Inclusion has thrust many regular and special ed teachers together. Sometimes those teachers don't know how to manage being in the same room. How could I get two such teachers to perform more as a team -- to be equal stakeholders in the classroom lesson?
Inclusion is a great thing, but it has thrust many teachers together and, sometimes, that presents unique difficulties. Some regular education teachers and special education teachers -- who, individually, are terrific teachers -- do not know how to fuse together when they end up in the same classroom. I observed a situation recently where a regular teacher and a special ed teacher were working in an inclusion setting. I noticed that the regular ed teacher was doing almost all the actual instruction; the special ed teacher was helping with daily modifications for the special students. It was my desire to see them perform more as a team -- where both would be equal stakeholders in the lesson.
I talked with the two teachers involved. It turns out that they had never really taken time to talk through how to work in the situation into which they had been thrust. Since the class took place in the regular teacher's classroom, the regular teacher handled the class as she always had done. The special ed teacher felt this was not his classroom, so he sort of stepped back. Neither, it turns out, was really sure of their roles or how they might share the space and duties.
Since our special education department has the same vision as I do for situations where a regular teacher and a special ed teacher are teaming, I shared with the teachers that I would like our special education supervisors to work with them. They were open to that.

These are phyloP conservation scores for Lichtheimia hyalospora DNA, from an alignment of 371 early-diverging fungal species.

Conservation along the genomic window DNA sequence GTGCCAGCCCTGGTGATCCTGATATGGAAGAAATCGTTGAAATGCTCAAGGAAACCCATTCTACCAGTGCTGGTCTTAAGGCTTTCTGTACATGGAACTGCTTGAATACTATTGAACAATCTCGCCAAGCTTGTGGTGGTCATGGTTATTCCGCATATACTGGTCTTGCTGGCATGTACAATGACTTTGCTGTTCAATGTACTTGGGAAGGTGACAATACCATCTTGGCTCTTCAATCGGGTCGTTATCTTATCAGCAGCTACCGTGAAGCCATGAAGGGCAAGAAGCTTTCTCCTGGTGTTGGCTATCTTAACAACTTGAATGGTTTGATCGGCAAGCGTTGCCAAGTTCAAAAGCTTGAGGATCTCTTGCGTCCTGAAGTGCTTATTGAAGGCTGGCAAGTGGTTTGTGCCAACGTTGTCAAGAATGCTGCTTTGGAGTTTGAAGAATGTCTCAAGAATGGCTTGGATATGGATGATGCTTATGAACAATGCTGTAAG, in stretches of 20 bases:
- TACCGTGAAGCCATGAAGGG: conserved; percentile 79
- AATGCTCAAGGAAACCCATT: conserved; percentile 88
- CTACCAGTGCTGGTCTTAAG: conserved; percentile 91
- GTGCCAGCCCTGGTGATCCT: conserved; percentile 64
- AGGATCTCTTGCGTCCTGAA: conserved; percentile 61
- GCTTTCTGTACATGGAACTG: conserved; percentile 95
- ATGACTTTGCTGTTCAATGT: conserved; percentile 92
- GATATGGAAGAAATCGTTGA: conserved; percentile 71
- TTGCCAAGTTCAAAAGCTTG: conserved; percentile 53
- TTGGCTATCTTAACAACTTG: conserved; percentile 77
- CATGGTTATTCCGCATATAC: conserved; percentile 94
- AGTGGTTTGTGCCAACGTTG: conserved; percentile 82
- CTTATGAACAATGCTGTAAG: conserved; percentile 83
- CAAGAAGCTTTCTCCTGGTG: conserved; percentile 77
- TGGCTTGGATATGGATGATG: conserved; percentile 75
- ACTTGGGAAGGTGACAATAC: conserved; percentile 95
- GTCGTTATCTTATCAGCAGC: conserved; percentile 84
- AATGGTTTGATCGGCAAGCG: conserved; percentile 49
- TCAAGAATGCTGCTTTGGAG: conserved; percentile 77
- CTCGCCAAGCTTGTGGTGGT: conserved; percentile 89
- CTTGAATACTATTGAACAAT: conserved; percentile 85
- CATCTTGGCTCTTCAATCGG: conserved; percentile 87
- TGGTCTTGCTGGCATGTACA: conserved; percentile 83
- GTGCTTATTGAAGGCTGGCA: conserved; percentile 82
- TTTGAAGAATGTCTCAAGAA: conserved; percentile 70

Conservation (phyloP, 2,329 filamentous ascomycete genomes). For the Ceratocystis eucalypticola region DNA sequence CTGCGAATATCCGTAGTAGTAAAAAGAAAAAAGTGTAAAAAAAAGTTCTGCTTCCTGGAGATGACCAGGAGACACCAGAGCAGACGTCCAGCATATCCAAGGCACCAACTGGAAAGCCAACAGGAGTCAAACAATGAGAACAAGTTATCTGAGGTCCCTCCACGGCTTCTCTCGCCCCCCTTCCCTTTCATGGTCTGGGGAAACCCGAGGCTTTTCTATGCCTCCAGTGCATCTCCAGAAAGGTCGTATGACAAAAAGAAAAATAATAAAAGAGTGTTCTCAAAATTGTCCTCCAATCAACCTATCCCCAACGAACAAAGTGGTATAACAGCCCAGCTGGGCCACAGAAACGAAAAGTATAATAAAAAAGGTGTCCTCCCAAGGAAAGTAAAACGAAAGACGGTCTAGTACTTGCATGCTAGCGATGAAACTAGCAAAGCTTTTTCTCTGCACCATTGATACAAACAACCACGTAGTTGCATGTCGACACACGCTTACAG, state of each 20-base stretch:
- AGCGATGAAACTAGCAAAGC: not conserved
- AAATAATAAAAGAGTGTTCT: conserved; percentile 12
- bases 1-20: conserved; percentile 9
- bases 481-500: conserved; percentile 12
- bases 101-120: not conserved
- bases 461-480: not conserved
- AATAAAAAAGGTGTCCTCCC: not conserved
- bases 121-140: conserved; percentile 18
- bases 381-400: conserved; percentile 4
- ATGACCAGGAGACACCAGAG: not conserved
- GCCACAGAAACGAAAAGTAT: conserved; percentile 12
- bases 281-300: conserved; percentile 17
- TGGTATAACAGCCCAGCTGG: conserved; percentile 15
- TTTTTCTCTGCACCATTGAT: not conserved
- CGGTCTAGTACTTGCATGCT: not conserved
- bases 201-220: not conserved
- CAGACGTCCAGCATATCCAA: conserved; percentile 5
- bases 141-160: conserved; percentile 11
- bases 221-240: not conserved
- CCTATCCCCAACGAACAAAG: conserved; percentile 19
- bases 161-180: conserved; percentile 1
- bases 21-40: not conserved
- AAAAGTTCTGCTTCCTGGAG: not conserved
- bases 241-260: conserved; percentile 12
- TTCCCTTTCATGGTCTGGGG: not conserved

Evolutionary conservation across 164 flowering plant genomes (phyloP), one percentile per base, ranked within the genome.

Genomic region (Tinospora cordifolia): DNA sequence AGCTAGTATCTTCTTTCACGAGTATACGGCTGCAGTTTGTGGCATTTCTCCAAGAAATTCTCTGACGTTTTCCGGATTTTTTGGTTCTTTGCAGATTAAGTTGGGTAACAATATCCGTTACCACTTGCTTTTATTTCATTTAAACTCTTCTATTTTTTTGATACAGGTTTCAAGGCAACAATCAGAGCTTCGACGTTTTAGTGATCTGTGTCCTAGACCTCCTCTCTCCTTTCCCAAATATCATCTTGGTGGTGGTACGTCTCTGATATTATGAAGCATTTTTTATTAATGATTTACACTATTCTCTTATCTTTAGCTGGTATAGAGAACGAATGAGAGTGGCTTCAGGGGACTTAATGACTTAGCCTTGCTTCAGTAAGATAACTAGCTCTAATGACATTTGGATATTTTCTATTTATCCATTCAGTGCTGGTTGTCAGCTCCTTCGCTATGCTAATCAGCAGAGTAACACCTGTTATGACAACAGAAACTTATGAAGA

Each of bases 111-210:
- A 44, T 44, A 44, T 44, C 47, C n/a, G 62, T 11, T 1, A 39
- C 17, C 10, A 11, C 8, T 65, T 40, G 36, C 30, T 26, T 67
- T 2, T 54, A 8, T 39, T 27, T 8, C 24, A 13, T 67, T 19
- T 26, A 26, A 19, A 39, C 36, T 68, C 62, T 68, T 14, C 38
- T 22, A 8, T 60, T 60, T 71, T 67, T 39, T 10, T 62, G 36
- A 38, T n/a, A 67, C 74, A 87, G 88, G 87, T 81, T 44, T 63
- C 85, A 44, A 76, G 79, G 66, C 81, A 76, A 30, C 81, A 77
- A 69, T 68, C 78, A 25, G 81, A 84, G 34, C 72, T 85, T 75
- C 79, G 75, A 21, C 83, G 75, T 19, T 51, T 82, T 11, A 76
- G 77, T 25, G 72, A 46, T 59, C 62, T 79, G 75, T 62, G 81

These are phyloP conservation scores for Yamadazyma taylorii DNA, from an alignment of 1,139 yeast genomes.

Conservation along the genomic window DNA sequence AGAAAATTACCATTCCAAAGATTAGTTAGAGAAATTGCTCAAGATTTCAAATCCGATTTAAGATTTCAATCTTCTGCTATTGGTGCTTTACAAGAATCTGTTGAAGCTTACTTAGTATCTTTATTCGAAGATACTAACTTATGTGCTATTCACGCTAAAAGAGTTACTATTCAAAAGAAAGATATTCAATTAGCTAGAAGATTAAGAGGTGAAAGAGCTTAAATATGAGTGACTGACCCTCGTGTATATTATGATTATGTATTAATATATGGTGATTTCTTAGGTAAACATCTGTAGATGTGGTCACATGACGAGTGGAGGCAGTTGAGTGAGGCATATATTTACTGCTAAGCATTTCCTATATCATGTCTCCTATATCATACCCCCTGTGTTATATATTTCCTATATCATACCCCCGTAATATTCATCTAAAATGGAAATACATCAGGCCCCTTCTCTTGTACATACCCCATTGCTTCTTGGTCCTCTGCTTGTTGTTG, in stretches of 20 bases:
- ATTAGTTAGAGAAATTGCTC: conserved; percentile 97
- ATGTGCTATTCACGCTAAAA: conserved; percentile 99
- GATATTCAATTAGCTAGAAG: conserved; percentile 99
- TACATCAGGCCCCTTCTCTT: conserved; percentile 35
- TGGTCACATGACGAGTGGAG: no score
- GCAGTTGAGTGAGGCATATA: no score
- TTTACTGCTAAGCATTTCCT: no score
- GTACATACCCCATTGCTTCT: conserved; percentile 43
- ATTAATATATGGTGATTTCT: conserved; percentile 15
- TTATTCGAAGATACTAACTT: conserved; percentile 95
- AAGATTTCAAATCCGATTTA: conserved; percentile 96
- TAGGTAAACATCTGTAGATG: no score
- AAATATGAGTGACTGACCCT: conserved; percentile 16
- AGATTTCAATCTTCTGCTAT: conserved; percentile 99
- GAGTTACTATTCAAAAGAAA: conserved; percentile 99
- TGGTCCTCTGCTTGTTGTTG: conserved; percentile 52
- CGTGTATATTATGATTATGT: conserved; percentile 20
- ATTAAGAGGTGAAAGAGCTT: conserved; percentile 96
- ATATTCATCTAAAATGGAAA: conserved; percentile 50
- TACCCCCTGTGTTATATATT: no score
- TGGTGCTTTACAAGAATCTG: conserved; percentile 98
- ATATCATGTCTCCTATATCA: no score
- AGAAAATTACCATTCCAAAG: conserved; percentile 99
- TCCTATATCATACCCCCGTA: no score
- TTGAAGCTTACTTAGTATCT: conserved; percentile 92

The two teachers met with the special ed supervisor individually and then together. A plan was formulated. The first step was to have the teachers observe other teachers in action at another school; they observed those teachers working collaboratively in a setting much like their own. After the observation, the supervisor met with the teachers to talk about what they had seen.
The two teachers then had a week to plan and make adjustments in their own classroom. After a week, the supervisor and I went into the classroom to do an observation. After the observation, we scheduled a feedback session with the teachers. Strengths and areas of need were discussed.
The team was allowed to work together for another three weeks before the supervisor made a follow-up observation. (In the meantime, I observed them weekly and gave the two teachers words of encouragement.) When the supervisor did her final observation, she was pleased with the teachers' progress.
I am very pleased with the teachers' responses, the supervisor's participation, and the final result. Now these two teachers plan lessons together, teach together actively, and grade tests jointly. They conduct class as a relay team; the choreography of their two performances is a joy to watch. The biggest beneficiaries, however, have been the students. They have told me how much they enjoy both teachers and all the help they receive in the classroom. Since all students in the class are being taught by both teachers, the special ed students do not feel timid about asking for or receiving help. The two teachers working together have produced a win-win situation.
About the How I Handled... Team of Principal Problem Solvers
The How I Handled... series is intended to be practical resource for all principals and principals-to-be. Each week, members of Education World's How I Handled team share how they solved actual problems relating to school leadership, parent involvement, professional development, and a host of other "principal" responsibilities. Six principals comprise our How I Handled team; two of them are elementary school principals, two work at the middle level, and two are high school principals. Team members remain anonymous; in that way, they can share freely the range of issues/problems they are called on to solve each day.